InStyle: 20 Questions For Gwen Stefani (April, 2010)

Transcribed by Jenny Fowler for Beacon Street Online

The Polo Lounge in the Beverly Hills Hotel has played host to the likes of Elizabeth Taylor and Jean Harlow, so when Gwen Stefani walks in on a sunny afternoon with her Old Hollywood glamour — dark oversize sunglasses, scarlet lips, and platinum tresses swept into a polished updo — she certainly looks the part.

“Sorry I’m late,” says Stefani, sliding into a green velvet banquette amid a fragrant whirl of cocoabutter. “I was getting my color done, and now I feel like a different person. So much better.”

She’s wearing a demure plaid cap-sleeve blazer and pencil skirt of her own design with sparkly diamonds on her ears and fingers, an appropriate look for the ladies-who-lunch crowd. But on closer inspection there are a few givaways that she is, in fact, a Grammy-winning rock star. Stacks of white rubber bracelets are piled on her forearms, a lacy blue peeks our above her threadbare ribbed tank top, and her nails are painted a stark white.

Stefani, 40, an Orange County girl born and bred, has just returned from a lengthy vacation in St. Tropez with her husband of seven years, British rocker Gavin Rossdale, and their two boys, Kingston, 3, and Zuma, 1, for whom she wears two delicate gold crosses around her neck. The successful designer, with seven years at the helm of her LAMB line, couldn’t be more excited to show her latest collection at the upcoming New York Fashion Week.

It’s surprising that Stefani, an unabashed girlie girl, has been hanging out with the fellas her whole life — first No Doubt, her all-male rock band, and now in her houseful of boys. Pushing her sideswept bangs out of her big brown eyes, she leans in conspiratoirally when she whispers, “Do you love clothes?” Content with her response, she grins and squeals, “I love clothes too. So much it’s embarassing. But it’s so fun!”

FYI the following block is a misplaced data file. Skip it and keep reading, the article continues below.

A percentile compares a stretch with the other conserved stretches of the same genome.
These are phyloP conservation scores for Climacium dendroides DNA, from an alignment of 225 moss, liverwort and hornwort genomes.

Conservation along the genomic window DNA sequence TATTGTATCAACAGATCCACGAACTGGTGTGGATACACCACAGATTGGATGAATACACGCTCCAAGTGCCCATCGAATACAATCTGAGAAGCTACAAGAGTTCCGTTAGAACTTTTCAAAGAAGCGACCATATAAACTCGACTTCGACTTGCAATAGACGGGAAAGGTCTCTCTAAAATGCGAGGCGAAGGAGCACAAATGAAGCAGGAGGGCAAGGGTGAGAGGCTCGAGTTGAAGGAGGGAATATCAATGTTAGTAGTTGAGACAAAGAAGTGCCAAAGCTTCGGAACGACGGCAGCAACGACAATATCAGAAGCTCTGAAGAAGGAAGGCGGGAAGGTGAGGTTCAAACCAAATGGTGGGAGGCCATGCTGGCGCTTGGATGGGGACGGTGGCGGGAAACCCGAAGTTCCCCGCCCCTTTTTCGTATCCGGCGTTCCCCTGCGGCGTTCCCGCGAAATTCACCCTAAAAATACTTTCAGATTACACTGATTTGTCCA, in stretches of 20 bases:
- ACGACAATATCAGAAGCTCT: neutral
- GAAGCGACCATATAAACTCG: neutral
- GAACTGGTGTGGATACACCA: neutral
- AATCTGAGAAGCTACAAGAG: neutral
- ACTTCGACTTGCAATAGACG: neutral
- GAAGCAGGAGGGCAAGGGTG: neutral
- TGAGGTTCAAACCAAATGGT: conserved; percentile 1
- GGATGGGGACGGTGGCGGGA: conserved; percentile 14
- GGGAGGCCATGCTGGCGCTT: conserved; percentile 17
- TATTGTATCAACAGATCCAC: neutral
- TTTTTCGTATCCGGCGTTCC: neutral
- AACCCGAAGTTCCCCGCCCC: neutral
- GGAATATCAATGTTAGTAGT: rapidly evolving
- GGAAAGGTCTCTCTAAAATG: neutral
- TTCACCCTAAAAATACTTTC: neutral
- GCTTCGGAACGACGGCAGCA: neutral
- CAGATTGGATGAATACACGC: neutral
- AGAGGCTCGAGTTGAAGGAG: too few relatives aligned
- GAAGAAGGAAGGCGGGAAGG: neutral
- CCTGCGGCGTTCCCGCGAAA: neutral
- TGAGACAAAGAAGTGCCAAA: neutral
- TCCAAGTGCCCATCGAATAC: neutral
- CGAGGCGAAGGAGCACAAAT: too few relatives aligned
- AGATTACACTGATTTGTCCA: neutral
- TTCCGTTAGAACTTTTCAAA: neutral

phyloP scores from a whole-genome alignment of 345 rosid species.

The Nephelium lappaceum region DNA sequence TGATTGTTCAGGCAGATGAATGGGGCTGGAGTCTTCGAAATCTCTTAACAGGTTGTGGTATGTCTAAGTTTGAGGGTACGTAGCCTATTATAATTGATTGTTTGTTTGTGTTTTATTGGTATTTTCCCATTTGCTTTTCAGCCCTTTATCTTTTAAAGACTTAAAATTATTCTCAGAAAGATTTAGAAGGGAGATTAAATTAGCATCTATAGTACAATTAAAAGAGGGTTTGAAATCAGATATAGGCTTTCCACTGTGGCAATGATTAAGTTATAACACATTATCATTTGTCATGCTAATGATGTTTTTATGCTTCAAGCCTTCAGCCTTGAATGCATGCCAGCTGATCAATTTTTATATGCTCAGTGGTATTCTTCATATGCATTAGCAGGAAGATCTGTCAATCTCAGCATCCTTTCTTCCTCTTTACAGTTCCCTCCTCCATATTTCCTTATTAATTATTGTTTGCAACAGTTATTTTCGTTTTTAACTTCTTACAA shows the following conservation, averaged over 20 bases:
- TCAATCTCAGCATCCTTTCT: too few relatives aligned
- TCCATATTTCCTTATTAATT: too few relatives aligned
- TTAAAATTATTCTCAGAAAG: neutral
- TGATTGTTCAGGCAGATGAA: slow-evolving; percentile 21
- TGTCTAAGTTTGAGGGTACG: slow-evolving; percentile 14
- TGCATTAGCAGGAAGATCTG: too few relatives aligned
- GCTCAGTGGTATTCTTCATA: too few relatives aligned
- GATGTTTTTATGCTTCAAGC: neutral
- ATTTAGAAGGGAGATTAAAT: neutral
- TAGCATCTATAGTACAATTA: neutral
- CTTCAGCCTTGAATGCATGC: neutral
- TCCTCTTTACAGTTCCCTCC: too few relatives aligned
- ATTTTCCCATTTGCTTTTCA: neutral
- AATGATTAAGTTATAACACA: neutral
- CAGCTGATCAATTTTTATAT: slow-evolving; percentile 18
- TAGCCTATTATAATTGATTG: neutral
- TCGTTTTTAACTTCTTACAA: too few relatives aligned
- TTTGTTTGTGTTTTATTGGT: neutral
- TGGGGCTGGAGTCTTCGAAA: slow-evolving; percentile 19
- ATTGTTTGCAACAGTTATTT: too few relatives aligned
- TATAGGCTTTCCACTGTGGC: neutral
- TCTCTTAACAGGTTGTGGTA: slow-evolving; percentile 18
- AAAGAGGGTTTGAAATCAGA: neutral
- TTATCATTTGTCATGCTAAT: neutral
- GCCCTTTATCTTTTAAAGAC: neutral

She shares a photo of adorable baby Zuma on her Blackberry and orders a soy-milk coffee before settling in for some good old-fashioned girl talk.

1. Have you always been obsessed with fashion, even before you started designing?

It’s been the same my whole life. I made so many clothes growing up, and I used to design my own costumes. Like, in college — we’d have a concert coming up and all I would do was just daydream about what I was going to make. And it’s the same now. Fashion gets me so excited.

2. Where did you draw inspiration for your spring line?

I wanted to make a collection I was really going to wear. I was into gray, black and white with just touches of color, like yellow here and there. And a lot of drapery and slouchy stuff, and some tailoring — and looks that were a bit ’80s but also modern. We pull inspiration from everywhere and make it our own. It’s important to me to be involved because it’s about what I would wear, to be honest. It’s very selfish!

3. And what is it about designing that you love so much?

When you find your passion, you can’t help it. I’m generally lazy. I like to sleep, I like to eat, I don’t like to work out, I don’t like to do anything. I want to watch TV, eat in bed, and sleep. And with designing, it’s just fun. I always enjoy doing that. It’s never a drag.

4. After two solo album and two babies, you just completed a 60-concert tour with No Doubt. What was that like?

This tour was so emotional because it meant going back onstage with those guys who were my best friends since I was 17. We’re in such a great emotional space right now. And knowing that it’s not going to last forever makes it even more precious. I had tears in my eyes as I singing certain songs, like “Simple Kind of Life,” where I say, “I always thought I’d be a mom” — and all of a sudden I am, and my kids are sitting on the side of the stage watching me sing. It’s really intense.